Can James Conner Replicate Last Year’s Breakout? (2019 Fantasy Football)
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One of the most fascinating storylines of the 2018 NFL season was Le’Veon Bell‘s season-long holdout. Steelers’ backup James Conner played tremendously in his stead and is the new starting RB in town after Bell signed with the Jets this past offseason. Conner is the unquestioned number-one backfield option for Pittsburgh, and though many fantasy owners are rightfully bullish on him, some question the newcomer’s staying power in the ranks of the elite fantasy RBs. What does the 2019 season hold for James Conner in his first full season in the post-Bell era?
FLASH IN THE PAN OR LOCKED-IN RB1?
Conner was drafted in the third round out of Pittsburgh in 2017 and played a very minimal backup role to Bell as a rookie. Last season, he delivered a top-12 finish in his first season as the starter, but can he sustain that production? We’ve seen plenty of players pop off for huge seasons and come crashing back to earth the next year. Remember Knowshon Moreno and Peyton Hillis? Is James Conner a player who will suffer the same fate? That seems unlikely, for several reasons. First, Conner plays on a team that has historically utilized just one back — not a committee. Guys like Knowshon Moreno and future Broncos Montee Ball, C.J. Anderson, and Devontae Booker always had the specter of an RBBC lurking. Conner can almost certainly bank on 18-20 touches per game. Next, Conner plays on a high-powered offense and one that’s been consistently high-scoring for a decade. Guys like Hillis and future Browns first-rounder Trent Richardson caught lightning in a bottle by scoring TDs at a higher-than-normal rate and racking up meaningless yards on bad teams.
Third, the Steelers boast an elite offensive line. Pittsburgh’s o-line ranks third in the NFL according to Pro Football Focus’ latest rankings. That’s great news for Conner, who should find plenty of holes when he gets the ball in the backfield. Pittsburgh is a perennial playoff team and an occasional Super Bowl contender. Conner’s guarantee of a featured role and excellent team dynamic set him up for sustained success. Fantasy owners needn’t worry that 2018 was a fluke.
A HISTORY OF SUCCESSFUL STEELERS RBs
Over the last decade, the Pittsburgh offense has produced some quality RBs who have been fantasy studs, even if only briefly. Rashard Mendenhall averaged 1,297 scrimmage yards and 10 total TDs on 287 touches from 2009-2011 wearing black and gold. When Mendenhall missed 10 games in 2012, the Steelers’ run game took a major hit, but Le’Veon Bell‘s arrival in 2013 got things back on track. Bell produced 3,474 scrimmage yards and 19 total TDs in his first two years in the league. DeAngelo Williams filled in for an injured Bell in 2015, racking up 1,274 scrimmage yards and a league-leading 11 rushing TDs that year. Bell was back at it in 2016-2017, when he totaled 3,830 scrimmage yards and 20 total TDs.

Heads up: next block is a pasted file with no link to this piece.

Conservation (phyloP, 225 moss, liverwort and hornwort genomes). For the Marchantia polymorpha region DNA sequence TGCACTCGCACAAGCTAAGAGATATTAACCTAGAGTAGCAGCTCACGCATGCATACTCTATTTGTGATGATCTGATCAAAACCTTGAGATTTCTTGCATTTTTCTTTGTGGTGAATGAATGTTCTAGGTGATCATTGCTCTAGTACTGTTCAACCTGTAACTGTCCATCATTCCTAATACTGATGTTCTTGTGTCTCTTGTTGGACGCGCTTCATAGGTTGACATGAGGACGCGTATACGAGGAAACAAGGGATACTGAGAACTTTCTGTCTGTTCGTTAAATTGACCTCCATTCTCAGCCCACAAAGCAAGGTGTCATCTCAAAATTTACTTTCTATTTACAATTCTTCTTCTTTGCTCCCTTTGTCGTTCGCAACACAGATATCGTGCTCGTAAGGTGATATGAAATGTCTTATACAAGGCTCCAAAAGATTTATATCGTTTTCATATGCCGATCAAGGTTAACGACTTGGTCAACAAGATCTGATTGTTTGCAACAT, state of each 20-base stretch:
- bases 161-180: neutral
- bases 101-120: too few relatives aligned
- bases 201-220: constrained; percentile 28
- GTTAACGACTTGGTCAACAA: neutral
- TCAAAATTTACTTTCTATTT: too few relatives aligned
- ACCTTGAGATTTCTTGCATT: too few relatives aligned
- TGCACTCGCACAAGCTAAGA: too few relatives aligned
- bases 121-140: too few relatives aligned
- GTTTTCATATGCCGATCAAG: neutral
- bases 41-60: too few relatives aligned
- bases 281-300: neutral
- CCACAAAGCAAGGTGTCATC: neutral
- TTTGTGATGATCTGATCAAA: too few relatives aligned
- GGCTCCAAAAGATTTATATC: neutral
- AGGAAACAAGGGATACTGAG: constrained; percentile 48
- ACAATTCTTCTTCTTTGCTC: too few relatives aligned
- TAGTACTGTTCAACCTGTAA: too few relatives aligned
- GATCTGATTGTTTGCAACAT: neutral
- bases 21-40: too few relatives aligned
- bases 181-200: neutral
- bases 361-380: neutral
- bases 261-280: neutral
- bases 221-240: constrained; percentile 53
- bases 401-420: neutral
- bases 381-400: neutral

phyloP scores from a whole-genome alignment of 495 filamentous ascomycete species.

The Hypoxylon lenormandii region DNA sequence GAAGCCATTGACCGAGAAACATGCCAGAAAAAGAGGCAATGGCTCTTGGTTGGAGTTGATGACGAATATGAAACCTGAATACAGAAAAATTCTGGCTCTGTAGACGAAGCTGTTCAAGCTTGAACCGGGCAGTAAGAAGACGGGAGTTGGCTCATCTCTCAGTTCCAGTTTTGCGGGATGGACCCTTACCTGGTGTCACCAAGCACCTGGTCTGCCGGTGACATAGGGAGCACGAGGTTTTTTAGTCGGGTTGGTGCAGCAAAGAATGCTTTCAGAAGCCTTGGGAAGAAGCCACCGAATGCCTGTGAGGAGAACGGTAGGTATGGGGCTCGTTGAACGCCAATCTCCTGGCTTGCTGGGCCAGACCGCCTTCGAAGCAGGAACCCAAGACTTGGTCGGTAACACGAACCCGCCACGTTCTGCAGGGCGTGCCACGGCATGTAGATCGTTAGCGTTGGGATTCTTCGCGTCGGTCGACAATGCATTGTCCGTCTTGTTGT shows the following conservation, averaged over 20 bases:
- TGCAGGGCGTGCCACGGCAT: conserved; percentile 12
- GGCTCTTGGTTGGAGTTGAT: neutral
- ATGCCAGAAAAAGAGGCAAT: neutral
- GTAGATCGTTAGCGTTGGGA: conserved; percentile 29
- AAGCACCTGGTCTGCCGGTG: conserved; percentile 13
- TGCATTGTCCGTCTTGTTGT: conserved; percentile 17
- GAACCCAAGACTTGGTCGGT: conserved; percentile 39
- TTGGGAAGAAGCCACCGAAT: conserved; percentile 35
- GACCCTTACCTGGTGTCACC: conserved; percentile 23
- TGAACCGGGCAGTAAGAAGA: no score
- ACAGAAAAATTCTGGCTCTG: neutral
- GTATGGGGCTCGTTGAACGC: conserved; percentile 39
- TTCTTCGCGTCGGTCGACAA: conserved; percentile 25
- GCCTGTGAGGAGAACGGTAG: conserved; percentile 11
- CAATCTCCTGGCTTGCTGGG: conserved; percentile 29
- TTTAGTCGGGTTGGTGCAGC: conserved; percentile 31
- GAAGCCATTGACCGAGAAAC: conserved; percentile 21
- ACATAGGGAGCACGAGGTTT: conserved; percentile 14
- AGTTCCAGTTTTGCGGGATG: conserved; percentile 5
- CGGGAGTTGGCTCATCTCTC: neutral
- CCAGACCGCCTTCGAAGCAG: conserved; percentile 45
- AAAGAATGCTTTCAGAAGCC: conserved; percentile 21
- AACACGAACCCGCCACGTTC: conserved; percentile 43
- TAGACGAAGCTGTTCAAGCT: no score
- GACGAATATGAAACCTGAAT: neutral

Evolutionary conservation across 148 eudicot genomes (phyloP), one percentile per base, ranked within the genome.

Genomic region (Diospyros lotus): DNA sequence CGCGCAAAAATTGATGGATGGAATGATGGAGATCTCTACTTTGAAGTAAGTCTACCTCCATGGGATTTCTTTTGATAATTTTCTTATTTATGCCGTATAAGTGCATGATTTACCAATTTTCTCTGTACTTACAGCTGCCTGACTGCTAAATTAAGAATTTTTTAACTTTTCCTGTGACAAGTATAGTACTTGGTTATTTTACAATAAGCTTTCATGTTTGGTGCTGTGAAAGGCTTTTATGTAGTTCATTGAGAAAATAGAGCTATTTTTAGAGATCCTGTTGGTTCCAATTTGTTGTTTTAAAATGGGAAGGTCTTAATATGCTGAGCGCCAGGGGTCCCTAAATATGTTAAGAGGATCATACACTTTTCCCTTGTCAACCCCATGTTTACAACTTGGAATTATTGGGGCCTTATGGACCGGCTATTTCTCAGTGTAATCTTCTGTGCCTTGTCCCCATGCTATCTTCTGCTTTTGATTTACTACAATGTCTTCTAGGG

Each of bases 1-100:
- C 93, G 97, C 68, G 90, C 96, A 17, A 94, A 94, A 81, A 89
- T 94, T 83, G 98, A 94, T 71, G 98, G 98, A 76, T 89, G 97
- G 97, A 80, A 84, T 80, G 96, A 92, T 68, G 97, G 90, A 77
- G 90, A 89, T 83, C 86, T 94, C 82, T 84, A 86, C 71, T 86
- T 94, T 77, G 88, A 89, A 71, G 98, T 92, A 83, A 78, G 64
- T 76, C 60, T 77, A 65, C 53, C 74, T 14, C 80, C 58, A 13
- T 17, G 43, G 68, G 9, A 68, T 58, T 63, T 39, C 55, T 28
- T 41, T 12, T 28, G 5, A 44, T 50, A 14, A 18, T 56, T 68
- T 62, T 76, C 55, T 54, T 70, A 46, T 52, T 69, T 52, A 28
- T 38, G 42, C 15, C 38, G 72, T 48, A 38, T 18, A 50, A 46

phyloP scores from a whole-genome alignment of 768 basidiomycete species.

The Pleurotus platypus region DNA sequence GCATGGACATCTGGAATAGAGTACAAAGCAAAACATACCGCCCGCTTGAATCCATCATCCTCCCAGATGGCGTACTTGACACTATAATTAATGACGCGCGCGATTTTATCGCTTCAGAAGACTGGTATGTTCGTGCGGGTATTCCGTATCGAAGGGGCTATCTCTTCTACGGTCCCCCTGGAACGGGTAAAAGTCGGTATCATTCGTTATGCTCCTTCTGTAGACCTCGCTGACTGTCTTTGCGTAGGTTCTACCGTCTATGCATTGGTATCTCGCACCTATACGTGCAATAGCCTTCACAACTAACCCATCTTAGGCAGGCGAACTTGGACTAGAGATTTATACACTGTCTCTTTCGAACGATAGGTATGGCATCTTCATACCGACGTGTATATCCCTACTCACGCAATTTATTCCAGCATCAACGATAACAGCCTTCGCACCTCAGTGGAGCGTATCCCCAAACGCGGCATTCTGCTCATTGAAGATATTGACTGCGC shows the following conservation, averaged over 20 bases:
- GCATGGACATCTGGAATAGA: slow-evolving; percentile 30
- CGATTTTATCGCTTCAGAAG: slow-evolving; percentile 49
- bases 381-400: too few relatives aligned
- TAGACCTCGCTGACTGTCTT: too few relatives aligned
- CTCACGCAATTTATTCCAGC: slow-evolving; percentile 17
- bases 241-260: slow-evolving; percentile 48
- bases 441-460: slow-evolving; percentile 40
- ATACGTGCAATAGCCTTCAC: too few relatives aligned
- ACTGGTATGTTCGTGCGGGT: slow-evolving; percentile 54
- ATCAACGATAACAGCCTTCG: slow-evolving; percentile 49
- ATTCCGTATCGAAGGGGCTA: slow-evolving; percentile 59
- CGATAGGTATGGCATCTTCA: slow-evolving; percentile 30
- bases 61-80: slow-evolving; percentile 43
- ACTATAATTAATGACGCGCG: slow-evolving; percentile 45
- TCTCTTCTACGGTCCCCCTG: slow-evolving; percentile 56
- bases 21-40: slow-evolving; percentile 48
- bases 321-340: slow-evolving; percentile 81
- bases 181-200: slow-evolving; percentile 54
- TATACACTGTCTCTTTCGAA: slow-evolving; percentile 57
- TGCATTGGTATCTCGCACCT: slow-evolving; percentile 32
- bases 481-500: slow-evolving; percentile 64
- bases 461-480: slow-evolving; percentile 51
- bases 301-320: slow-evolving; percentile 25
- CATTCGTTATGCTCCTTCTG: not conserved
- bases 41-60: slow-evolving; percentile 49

With the Bell holdout in 2018, Conner got his turn in a line of very successful Steelers’ backs. He delivered with an RB1 season in which he totaled a 215/973/12 rushing line and a 55/497/1 receiving line. His 270 touches ranked ninth in the NFL, but amazingly, he appeared in just 13 games. His 16-game pace for total touches was 327, which would have ranked third behind only Ezekiel Elliott and Saquon Barkley.
Conner’s involvement in the receiving game will likely be boosted this season with the departures of Antonio Brown and Jesse James. That frees up 207 targets to be distributed among the remaining receivers and Conner. His 55 receptions in 13 games last season translates to 68 receptions over the course of a full season.
RBBC OR LEAD BACK?
The allotment of backfield touches in Pittsburgh will be to Conner’s advantage, as the Steelers have historically employed a workhorse back. Here are the workloads of Pittsburgh’s number one and number two backs over the last six years:
|Jonathan Dwyer/Felix Jones
As you can see, Pittsburgh leans heavily on one back and gives that back the majority of the backfield touches. In fact, the total touches of the featured backs in the Steelers’ offense over the last six years is 1,914, an average of 319 per season. The total touches of the next closest guys in their respective seasons? Just 433, an average of 72 per season. That’s an astounding 81% of RB touches going to the lead back with just 19% going to the next guy. Don’t expect that to change in 2019. Conner should be in line for 300+ touches if he can play every game.
WHAT TO EXPECT
Any notion of Conner sharing work with Jaylen Samuels or rookie Benny Snell is completely overblown. Conner is locked into a workhorse role with Pittsburgh in 2019 — a role he and fantasy owners alike will relish. A 300-touch season seems highly likely, and Conner will excel once again playing in a high-powered offense behind a good offensive line. He’s a clear RB1 this season with a ton of upside in PPR formats.
2019 Projections: 245 carries, 1,250 rush yards, 55 receptions, 470 receiving yards, 14 total TDs, RB7